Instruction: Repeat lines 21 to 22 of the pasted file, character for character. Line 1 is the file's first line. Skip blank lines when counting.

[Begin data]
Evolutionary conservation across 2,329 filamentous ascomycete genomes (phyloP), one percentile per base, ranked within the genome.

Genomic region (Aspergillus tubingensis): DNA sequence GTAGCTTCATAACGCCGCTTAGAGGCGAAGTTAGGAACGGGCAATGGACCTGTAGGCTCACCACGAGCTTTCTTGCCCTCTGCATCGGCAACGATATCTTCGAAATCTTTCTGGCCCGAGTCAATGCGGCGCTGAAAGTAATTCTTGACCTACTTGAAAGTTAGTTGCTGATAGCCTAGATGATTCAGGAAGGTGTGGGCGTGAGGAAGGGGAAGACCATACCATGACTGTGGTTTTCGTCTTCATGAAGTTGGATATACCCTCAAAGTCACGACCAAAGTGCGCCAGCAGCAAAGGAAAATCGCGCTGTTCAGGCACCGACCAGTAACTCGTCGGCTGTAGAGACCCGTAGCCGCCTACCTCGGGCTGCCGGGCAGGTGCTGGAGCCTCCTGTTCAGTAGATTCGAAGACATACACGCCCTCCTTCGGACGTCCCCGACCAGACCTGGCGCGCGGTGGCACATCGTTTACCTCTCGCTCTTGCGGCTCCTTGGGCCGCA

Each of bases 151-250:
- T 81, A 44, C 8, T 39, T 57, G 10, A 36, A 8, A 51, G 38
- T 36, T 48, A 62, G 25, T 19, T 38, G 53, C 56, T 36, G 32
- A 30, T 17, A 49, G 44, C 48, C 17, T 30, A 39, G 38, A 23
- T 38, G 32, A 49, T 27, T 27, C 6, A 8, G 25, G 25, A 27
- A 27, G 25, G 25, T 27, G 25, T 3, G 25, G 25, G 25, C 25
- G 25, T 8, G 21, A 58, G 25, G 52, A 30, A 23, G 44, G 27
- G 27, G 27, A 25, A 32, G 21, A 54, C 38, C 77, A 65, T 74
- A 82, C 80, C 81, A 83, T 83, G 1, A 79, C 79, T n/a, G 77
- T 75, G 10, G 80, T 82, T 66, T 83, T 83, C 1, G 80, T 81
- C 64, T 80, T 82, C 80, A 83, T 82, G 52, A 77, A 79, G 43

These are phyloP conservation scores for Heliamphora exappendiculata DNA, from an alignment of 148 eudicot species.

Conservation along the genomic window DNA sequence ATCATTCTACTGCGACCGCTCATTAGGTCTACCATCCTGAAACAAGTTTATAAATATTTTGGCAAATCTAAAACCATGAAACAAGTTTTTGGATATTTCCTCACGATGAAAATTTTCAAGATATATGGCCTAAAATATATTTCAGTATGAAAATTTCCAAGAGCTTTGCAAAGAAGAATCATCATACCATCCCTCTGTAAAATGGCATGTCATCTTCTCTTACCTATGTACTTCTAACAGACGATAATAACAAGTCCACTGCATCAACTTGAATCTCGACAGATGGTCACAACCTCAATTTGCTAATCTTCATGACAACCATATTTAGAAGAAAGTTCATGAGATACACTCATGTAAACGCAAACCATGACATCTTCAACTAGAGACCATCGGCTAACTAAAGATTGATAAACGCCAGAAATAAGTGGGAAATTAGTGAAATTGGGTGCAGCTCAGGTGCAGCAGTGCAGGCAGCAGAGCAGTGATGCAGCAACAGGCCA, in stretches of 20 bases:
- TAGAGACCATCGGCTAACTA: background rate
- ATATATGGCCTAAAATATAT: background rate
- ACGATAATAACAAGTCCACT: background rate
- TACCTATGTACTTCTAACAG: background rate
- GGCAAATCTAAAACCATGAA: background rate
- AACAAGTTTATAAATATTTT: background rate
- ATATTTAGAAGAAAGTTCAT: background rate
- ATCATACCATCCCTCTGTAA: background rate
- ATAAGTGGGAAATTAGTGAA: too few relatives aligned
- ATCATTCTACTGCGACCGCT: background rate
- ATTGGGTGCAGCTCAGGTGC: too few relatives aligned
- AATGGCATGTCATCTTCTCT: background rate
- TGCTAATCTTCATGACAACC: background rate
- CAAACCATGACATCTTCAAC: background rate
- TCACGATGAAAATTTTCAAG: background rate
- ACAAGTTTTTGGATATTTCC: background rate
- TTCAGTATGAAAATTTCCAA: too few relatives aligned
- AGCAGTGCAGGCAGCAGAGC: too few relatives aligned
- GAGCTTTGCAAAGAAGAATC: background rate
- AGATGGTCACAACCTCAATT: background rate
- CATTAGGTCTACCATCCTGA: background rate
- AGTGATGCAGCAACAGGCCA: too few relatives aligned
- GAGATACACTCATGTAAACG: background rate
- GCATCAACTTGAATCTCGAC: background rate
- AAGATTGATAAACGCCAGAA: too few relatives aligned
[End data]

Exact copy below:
- AACAAGTTTATAAATATTTT: background rate
- ATATTTAGAAGAAAGTTCAT: background rate